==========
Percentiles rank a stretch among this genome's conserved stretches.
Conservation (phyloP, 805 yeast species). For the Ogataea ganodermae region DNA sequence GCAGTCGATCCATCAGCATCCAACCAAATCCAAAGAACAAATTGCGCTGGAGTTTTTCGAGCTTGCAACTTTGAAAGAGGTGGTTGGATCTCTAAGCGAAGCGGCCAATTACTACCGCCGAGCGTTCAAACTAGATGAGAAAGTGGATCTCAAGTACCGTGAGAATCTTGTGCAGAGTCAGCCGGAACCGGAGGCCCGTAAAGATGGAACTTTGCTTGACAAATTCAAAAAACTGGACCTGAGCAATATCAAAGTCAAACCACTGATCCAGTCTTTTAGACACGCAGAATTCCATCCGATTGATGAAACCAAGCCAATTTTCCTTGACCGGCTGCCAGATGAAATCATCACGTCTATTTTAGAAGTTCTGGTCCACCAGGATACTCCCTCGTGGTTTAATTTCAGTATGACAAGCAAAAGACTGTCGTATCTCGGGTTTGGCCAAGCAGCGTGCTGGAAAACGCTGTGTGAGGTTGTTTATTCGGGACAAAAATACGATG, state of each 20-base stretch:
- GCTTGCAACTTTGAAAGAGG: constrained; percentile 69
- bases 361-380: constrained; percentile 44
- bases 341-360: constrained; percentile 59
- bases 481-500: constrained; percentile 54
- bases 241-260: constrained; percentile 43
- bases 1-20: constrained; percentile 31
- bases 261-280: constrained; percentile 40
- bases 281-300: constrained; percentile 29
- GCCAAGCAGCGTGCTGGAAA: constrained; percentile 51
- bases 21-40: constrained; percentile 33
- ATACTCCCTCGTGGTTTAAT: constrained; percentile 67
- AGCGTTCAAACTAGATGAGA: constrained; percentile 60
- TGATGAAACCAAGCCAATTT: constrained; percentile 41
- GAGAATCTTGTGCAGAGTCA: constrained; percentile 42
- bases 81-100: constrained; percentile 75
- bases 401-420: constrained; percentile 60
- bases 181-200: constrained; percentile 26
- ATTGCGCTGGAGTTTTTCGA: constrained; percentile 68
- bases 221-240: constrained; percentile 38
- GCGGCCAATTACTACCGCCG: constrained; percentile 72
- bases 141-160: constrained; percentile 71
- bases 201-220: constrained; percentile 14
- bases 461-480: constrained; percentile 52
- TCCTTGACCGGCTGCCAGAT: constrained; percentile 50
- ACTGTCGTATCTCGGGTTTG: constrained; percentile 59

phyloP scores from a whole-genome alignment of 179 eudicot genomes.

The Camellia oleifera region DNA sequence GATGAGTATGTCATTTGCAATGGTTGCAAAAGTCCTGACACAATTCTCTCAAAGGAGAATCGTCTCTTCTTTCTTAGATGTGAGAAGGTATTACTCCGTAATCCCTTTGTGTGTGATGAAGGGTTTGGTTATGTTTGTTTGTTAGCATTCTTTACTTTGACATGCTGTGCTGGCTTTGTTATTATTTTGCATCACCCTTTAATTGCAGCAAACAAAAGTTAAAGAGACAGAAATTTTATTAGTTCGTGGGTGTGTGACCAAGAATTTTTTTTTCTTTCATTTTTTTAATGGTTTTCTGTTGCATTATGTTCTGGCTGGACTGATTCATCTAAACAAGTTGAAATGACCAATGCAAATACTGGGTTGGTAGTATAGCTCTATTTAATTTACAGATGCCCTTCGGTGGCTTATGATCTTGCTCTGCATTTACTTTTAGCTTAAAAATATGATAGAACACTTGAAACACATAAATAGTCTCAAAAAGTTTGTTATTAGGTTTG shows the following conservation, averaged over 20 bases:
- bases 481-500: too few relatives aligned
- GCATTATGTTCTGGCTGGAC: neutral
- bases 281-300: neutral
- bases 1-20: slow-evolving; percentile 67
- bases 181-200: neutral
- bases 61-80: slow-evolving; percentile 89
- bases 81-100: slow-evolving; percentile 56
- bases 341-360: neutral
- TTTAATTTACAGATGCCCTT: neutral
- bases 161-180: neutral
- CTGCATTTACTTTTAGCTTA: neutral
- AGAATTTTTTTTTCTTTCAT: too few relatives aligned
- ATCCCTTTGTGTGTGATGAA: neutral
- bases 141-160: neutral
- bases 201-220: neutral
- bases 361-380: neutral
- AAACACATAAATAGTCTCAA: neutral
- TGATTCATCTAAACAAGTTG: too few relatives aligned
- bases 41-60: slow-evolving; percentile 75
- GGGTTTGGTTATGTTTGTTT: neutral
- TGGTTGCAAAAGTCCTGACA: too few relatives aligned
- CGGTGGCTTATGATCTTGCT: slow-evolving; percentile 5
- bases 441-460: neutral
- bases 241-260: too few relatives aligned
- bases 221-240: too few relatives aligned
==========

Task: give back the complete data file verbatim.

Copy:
Percentiles rank a stretch among this genome's conserved stretches.
Conservation (phyloP, 805 yeast species). For the Ogataea ganodermae region DNA sequence GCAGTCGATCCATCAGCATCCAACCAAATCCAAAGAACAAATTGCGCTGGAGTTTTTCGAGCTTGCAACTTTGAAAGAGGTGGTTGGATCTCTAAGCGAAGCGGCCAATTACTACCGCCGAGCGTTCAAACTAGATGAGAAAGTGGATCTCAAGTACCGTGAGAATCTTGTGCAGAGTCAGCCGGAACCGGAGGCCCGTAAAGATGGAACTTTGCTTGACAAATTCAAAAAACTGGACCTGAGCAATATCAAAGTCAAACCACTGATCCAGTCTTTTAGACACGCAGAATTCCATCCGATTGATGAAACCAAGCCAATTTTCCTTGACCGGCTGCCAGATGAAATCATCACGTCTATTTTAGAAGTTCTGGTCCACCAGGATACTCCCTCGTGGTTTAATTTCAGTATGACAAGCAAAAGACTGTCGTATCTCGGGTTTGGCCAAGCAGCGTGCTGGAAAACGCTGTGTGAGGTTGTTTATTCGGGACAAAAATACGATG, state of each 20-base stretch:
- GCTTGCAACTTTGAAAGAGG: constrained; percentile 69
- bases 361-380: constrained; percentile 44
- bases 341-360: constrained; percentile 59
- bases 481-500: constrained; percentile 54
- bases 241-260: constrained; percentile 43
- bases 1-20: constrained; percentile 31
- bases 261-280: constrained; percentile 40
- bases 281-300: constrained; percentile 29
- GCCAAGCAGCGTGCTGGAAA: constrained; percentile 51
- bases 21-40: constrained; percentile 33
- ATACTCCCTCGTGGTTTAAT: constrained; percentile 67
- AGCGTTCAAACTAGATGAGA: constrained; percentile 60
- TGATGAAACCAAGCCAATTT: constrained; percentile 41
- GAGAATCTTGTGCAGAGTCA: constrained; percentile 42
- bases 81-100: constrained; percentile 75
- bases 401-420: constrained; percentile 60
- bases 181-200: constrained; percentile 26
- ATTGCGCTGGAGTTTTTCGA: constrained; percentile 68
- bases 221-240: constrained; percentile 38
- GCGGCCAATTACTACCGCCG: constrained; percentile 72
- bases 141-160: constrained; percentile 71
- bases 201-220: constrained; percentile 14
- bases 461-480: constrained; percentile 52
- TCCTTGACCGGCTGCCAGAT: constrained; percentile 50
- ACTGTCGTATCTCGGGTTTG: constrained; percentile 59

phyloP scores from a whole-genome alignment of 179 eudicot genomes.

The Camellia oleifera region DNA sequence GATGAGTATGTCATTTGCAATGGTTGCAAAAGTCCTGACACAATTCTCTCAAAGGAGAATCGTCTCTTCTTTCTTAGATGTGAGAAGGTATTACTCCGTAATCCCTTTGTGTGTGATGAAGGGTTTGGTTATGTTTGTTTGTTAGCATTCTTTACTTTGACATGCTGTGCTGGCTTTGTTATTATTTTGCATCACCCTTTAATTGCAGCAAACAAAAGTTAAAGAGACAGAAATTTTATTAGTTCGTGGGTGTGTGACCAAGAATTTTTTTTTCTTTCATTTTTTTAATGGTTTTCTGTTGCATTATGTTCTGGCTGGACTGATTCATCTAAACAAGTTGAAATGACCAATGCAAATACTGGGTTGGTAGTATAGCTCTATTTAATTTACAGATGCCCTTCGGTGGCTTATGATCTTGCTCTGCATTTACTTTTAGCTTAAAAATATGATAGAACACTTGAAACACATAAATAGTCTCAAAAAGTTTGTTATTAGGTTTG shows the following conservation, averaged over 20 bases:
- bases 481-500: too few relatives aligned
- GCATTATGTTCTGGCTGGAC: neutral
- bases 281-300: neutral
- bases 1-20: slow-evolving; percentile 67
- bases 181-200: neutral
- bases 61-80: slow-evolving; percentile 89
- bases 81-100: slow-evolving; percentile 56
- bases 341-360: neutral
- TTTAATTTACAGATGCCCTT: neutral
- bases 161-180: neutral
- CTGCATTTACTTTTAGCTTA: neutral
- AGAATTTTTTTTTCTTTCAT: too few relatives aligned
- ATCCCTTTGTGTGTGATGAA: neutral
- bases 141-160: neutral
- bases 201-220: neutral
- bases 361-380: neutral
- AAACACATAAATAGTCTCAA: neutral
- TGATTCATCTAAACAAGTTG: too few relatives aligned
- bases 41-60: slow-evolving; percentile 75
- GGGTTTGGTTATGTTTGTTT: neutral
- TGGTTGCAAAAGTCCTGACA: too few relatives aligned
- CGGTGGCTTATGATCTTGCT: slow-evolving; percentile 5
- bases 441-460: neutral
- bases 241-260: too few relatives aligned
- bases 221-240: too few relatives aligned